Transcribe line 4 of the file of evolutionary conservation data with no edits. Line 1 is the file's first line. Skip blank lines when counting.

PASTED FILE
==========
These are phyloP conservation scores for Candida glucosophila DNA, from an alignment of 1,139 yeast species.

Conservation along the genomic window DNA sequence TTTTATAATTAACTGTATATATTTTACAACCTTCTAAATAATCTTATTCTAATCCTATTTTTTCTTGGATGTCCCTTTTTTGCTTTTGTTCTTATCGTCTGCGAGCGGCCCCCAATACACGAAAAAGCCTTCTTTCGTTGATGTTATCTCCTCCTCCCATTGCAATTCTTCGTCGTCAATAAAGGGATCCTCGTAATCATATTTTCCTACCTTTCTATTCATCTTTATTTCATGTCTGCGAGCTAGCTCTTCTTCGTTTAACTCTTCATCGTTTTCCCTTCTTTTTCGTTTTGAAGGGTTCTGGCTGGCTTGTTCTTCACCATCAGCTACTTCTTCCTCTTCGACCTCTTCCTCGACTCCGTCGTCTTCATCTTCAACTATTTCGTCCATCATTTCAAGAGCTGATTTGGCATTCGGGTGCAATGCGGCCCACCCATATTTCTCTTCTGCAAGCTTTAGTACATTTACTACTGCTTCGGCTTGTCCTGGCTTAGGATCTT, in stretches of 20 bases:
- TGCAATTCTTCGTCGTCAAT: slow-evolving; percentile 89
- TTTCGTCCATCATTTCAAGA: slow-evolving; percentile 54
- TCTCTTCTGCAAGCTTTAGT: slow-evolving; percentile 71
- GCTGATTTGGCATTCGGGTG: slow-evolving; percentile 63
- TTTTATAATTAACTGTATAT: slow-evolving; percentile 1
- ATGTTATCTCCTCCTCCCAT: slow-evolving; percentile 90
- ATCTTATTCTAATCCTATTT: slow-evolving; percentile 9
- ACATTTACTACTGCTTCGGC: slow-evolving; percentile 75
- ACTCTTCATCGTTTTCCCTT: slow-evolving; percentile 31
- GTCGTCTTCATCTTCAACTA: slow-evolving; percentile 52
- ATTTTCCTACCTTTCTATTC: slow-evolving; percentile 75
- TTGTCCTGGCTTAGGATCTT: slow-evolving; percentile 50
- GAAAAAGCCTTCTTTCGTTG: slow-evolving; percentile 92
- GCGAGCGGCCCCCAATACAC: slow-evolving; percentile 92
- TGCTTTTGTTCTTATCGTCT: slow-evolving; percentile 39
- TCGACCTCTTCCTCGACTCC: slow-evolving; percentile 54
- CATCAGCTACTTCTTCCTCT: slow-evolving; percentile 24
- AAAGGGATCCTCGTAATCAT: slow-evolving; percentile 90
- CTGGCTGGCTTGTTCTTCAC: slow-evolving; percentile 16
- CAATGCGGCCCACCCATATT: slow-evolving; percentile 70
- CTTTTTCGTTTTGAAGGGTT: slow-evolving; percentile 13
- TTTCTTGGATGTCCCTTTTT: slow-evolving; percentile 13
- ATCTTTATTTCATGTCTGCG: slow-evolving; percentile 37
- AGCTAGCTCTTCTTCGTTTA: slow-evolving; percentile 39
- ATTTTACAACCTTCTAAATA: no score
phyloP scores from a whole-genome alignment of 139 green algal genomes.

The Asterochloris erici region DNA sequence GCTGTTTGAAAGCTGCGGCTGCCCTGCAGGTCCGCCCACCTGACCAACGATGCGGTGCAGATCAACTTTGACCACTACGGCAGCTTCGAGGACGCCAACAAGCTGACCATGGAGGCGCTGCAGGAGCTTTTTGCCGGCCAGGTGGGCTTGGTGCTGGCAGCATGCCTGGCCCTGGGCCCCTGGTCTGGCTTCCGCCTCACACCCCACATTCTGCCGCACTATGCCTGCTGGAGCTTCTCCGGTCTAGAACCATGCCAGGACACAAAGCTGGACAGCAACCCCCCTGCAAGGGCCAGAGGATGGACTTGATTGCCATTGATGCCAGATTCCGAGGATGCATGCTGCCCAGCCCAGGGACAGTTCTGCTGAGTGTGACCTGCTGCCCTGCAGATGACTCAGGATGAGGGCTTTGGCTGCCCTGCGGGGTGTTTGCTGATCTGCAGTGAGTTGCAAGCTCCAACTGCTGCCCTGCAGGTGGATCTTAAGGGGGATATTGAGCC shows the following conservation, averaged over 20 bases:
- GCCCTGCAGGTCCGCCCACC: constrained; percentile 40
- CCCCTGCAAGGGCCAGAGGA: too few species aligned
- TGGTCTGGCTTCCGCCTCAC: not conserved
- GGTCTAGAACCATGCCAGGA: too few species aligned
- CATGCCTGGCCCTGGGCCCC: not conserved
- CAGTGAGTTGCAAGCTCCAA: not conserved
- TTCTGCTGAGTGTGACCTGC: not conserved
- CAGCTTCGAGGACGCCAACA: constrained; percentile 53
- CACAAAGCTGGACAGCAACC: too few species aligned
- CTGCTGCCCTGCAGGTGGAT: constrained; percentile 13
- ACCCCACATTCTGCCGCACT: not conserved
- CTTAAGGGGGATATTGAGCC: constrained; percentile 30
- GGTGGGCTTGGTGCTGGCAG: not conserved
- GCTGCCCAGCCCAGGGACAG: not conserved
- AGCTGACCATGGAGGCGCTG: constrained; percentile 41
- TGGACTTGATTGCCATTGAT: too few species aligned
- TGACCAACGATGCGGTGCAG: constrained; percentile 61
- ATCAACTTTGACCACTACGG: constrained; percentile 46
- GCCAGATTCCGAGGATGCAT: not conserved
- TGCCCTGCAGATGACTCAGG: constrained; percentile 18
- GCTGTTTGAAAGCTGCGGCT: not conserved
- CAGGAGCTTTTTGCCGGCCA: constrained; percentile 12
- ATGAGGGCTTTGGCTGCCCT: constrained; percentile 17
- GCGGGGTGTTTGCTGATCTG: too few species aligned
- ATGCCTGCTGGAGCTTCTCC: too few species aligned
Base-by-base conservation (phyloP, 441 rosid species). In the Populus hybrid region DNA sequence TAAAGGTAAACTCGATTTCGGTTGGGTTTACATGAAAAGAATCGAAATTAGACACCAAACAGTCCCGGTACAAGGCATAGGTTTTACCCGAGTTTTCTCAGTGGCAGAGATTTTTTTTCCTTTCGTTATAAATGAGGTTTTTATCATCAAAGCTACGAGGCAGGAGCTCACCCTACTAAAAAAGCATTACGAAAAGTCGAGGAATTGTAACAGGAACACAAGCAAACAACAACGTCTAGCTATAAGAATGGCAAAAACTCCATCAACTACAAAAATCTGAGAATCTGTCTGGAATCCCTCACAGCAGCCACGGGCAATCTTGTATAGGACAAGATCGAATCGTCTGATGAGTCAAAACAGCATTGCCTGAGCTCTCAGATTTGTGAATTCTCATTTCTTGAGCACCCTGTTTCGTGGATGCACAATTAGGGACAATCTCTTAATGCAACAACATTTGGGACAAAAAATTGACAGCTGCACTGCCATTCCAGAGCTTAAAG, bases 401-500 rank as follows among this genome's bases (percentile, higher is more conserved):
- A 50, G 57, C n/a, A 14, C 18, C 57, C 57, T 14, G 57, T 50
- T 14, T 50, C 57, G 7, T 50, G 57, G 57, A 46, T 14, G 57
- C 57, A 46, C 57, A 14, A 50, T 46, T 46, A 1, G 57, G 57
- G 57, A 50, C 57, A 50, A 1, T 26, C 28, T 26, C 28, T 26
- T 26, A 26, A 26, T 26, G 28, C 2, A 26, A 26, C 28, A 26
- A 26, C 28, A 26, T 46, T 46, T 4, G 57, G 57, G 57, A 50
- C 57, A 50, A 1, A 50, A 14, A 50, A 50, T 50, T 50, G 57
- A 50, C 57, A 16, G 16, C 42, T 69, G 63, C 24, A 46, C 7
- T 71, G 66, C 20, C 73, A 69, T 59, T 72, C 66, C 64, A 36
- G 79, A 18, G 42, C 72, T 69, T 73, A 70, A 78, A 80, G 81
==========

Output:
- TTTCGTCCATCATTTCAAGA: slow-evolving; percentile 54